Eyemazing, n° 2 mai 2007, Portfolio Virgil Brill, pp 140-147.
This part of my work is not about the body or about the nude," says Virgil Brill, referring to his series 'Incantations'. "Of course you can see there is a woman and that she is naked. But what you can also see is that I'm not interested in showing this woman according to the nude manner. It's rather a meditation on the wonderfully strange bond of love. I am trying to explore this mystery but know that, whatever I disclose, it will remain a mystery forever."
Brill started this ongoing series in 1999. It features his wife, Véronique, an installation artist who makes "land art", such as installations of huge rocks, evoking people, on cliffs, beaches and in the shallow waters of the sea. The couple live in Toulouse in the south of France and were in Montalivet near Marseilles, where Véronique was planning to make an installation, when Brill started taking these black and white, sensual images.
Montalivet happens to be a naturist holiday resort. It is the sort of place that Michel Houellebecq's sex-crazed character Bruno in the novel 'Atomised' might have visited. But unlike Houellebecq, Brill has an optimistic, romantic and uncynical view of love. The images are romantic in the most honest sense; they're one man's tribute to his wife and the love that he feels for her. Véronique is not merely the subject of the photographs, but also Brill's muse and inspiration.
The images were taken in a small forest next to the ocean, where Brill photographed his wife as if she were trying to be only half-attentive, or half-oblivious, to her husband's camera. He wanted the images to be as natural and as unstaged as possible.
"I never want anybody to pose for me. I think a photographer asking somebody to strike a pose is laughable and ridiculous. You just think, 'Why is she posing like that?' I say to my model, 'Can you go the left or the right, without looking back at me?' I never tell her at what moment I am going to take the shot, so there's that element of surprise."
This entails Brill capturing his wife on film within carefree but concentrated moments, and framing the images within the trust and intimacy of their relationship.
"There are many sessions," he continues, "I usually do very short sessions of around 20 minutes, during which time I'm very focused. After that, I'm exhausted like a man who has been running in a race."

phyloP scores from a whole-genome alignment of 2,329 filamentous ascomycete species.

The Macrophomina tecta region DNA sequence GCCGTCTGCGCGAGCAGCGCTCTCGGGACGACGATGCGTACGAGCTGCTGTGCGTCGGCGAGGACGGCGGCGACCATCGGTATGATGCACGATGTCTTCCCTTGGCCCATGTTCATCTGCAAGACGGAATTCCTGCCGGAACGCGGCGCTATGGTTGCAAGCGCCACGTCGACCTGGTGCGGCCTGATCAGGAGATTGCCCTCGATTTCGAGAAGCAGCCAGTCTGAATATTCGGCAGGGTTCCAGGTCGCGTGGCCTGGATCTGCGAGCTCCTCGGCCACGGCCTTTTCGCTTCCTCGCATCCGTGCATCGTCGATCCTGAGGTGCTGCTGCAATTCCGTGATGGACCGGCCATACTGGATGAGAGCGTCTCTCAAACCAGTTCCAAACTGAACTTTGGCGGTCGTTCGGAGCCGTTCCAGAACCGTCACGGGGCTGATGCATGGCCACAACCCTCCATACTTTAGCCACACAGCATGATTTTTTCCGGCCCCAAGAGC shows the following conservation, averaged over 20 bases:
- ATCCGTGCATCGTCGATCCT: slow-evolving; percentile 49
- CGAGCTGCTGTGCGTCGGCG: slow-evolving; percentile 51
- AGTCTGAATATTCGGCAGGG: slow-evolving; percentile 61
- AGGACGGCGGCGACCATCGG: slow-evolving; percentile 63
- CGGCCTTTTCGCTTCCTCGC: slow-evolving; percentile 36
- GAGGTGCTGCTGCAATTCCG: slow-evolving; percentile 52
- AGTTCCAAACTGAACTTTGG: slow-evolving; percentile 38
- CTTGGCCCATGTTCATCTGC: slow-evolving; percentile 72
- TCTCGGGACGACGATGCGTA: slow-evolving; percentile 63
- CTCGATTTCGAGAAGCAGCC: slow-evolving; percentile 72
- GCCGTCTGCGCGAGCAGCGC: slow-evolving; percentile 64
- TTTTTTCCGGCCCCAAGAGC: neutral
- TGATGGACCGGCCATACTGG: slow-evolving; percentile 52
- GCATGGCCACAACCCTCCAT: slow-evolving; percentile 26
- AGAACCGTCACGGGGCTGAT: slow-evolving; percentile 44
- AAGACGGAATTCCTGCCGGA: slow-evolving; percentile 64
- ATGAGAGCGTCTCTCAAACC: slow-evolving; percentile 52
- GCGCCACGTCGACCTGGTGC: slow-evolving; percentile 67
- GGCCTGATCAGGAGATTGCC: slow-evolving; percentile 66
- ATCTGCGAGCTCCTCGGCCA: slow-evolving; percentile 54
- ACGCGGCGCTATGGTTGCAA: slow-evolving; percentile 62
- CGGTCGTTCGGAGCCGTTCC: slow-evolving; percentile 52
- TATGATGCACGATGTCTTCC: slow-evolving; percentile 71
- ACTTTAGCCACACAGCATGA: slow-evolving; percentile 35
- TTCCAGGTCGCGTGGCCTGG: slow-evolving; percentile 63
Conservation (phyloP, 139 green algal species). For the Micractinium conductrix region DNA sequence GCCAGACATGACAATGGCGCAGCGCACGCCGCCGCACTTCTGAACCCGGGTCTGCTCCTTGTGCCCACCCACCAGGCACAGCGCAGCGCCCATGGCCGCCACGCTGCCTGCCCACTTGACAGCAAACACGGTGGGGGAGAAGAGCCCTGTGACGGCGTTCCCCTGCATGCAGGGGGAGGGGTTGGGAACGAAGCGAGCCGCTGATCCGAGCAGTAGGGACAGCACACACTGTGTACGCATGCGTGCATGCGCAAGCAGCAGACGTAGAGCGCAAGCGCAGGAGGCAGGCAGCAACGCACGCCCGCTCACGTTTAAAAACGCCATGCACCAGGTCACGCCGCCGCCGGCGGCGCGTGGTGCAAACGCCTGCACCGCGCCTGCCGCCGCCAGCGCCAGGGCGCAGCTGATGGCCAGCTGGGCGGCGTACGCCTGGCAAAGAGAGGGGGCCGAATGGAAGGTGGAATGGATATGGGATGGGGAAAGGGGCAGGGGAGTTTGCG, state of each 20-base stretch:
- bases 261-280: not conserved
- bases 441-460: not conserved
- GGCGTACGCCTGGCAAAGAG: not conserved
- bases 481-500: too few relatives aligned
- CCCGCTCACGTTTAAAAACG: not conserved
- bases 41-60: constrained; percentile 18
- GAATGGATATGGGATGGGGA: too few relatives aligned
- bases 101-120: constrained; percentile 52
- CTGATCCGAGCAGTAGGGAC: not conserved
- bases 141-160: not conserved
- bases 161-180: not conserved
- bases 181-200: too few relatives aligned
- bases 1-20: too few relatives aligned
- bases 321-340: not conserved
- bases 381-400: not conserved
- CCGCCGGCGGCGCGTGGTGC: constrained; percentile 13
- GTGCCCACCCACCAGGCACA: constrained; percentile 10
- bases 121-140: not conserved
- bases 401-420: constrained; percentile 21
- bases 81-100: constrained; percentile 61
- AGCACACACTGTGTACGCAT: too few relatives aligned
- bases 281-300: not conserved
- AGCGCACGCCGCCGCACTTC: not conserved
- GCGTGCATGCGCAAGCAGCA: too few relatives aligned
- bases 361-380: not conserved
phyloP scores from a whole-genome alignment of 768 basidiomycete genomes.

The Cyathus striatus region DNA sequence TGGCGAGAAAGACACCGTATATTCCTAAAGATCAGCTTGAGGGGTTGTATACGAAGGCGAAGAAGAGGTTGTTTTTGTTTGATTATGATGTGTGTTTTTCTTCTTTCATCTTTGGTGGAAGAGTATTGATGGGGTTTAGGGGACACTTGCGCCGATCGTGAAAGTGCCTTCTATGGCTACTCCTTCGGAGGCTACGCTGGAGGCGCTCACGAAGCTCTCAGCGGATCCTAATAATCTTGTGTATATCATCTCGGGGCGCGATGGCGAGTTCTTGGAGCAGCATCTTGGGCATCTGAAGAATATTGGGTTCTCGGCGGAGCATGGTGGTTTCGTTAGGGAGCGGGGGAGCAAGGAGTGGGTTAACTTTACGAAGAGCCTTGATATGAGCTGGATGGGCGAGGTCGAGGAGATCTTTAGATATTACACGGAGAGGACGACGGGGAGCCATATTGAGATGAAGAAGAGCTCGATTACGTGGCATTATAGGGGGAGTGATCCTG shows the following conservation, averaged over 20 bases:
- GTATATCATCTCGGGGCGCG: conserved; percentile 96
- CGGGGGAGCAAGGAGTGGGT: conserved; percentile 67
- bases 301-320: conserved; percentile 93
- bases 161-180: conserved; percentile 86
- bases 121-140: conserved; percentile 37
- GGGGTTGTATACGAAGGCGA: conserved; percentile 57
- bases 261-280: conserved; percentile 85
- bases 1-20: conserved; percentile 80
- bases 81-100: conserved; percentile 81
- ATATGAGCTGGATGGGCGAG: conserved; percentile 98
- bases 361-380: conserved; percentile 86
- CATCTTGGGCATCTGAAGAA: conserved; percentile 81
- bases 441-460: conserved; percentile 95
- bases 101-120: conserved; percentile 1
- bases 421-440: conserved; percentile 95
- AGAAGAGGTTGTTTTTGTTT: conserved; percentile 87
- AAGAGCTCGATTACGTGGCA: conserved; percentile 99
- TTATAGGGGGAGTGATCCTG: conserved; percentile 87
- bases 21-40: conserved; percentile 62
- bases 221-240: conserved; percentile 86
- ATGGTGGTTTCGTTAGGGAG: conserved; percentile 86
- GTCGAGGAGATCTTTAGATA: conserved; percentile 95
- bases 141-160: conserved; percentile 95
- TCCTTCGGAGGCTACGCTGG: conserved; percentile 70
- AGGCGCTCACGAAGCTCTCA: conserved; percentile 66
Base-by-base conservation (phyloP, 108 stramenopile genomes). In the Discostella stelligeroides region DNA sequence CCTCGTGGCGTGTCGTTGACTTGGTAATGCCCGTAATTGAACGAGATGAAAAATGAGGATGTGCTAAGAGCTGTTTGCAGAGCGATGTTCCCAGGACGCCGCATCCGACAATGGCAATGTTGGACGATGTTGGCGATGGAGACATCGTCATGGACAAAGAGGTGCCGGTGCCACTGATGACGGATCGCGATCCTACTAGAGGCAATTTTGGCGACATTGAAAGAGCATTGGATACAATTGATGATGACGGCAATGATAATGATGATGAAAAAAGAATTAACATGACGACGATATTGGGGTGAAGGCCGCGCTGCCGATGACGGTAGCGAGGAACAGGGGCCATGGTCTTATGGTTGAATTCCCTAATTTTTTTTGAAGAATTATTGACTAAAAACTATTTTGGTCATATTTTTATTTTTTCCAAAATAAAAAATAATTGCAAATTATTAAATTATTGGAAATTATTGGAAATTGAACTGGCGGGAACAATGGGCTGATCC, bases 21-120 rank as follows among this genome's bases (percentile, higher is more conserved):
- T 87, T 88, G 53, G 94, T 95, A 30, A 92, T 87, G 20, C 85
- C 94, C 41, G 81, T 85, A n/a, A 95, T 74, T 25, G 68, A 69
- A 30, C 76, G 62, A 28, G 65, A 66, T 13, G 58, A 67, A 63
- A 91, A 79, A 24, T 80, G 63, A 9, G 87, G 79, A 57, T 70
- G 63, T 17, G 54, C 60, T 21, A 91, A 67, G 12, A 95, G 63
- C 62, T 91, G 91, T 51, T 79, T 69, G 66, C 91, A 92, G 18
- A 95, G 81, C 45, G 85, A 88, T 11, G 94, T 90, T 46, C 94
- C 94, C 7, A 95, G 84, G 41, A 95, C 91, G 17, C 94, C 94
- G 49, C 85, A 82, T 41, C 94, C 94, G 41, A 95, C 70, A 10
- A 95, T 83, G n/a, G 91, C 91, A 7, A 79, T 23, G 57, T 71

While Brill does not categorise the images in the nude genre, he feels that the role of nudity – or rather the absence of fashionable clothing – creates a sense of timelessness. "I'm not a fashion photographer and I have little interest in clothes," says Brill. "I like forests, shores, hills, paths and the clouds that float by. I've always felt that the intrusion of human beings with their garments on spoils everything and that bothers me. A horse or a crow blends with nature, and so does a human being – providing he or she is naked. Quite frankly, the so-called dignity of somebody wearing Bermuda shorts or a three-piece suit evades me completely!"
Brill started taking photographs in the 1960s, abandoning his first passion, which was painting, for photography. He recalls sitting on a beach with a friend and noticing a young, pretty girl coming out of the water, drops of water falling off her body. "And I asked my friend to lend me his camera. That was the first time that I put my eye in a camera and framed a photograph. It was a magical discovery." For the next 30 years Brill worked in commercial photography but changed direction again in 1992, when he decided to orient his energies towards fine art photography.
By carrying out several solarisations, in the tradition of Man Ray, Brill makes his prints appear elusive and ethereal. "Little by little in the dark room, I felt as if I was being chased and surrounded by moving shadows. In order to chase those shadows away, I started doing multiple solarisations. I finished my last one in the midday sun to achieve the most discreet traces of grey. When I'm developing my prints, I'm very calm and tense at the same time."
Later, Brill scans the solarised prints onto his computer. "I work on several layers, like a painter applying several layers of paint. It's a progressive, time-consuming process. My aim is to have several layers of grey subtly contrasting with each other."
As with his series 'Fairies', which features naked women and children dancing and walking in a forest, Brill creates images that are imbued with a desire for sensuality and freedom. Brill is a libertarian, portraying a woman whose waist-length hair is swaying in the wind, as she stands amidst forest ferns and empty beaches on breezy, summer days.
Yet as we look at these images of his beautiful wife, her hair sometimes partially masking her face, we wonder where she's going, if there's a story Brill wants to tell. Indeed, the French novelist Jacques Serena was sufficiently inspired by the images that he wrote a short story, using the images as the starting point, to accompany Brill's book 'Le Ruisseau', meaning 'The Stream'.
But Brill is adamant that his images do not have a narrative aspect. "I have something rich, hidden and mysterious that I want to unveil," explains Brill. "But I am not telling a story. It's my wife as I naturally see her, and it's also the way that I dream about her. It's about dreaming through your manner of knowing someone."
Text by Anna Sansom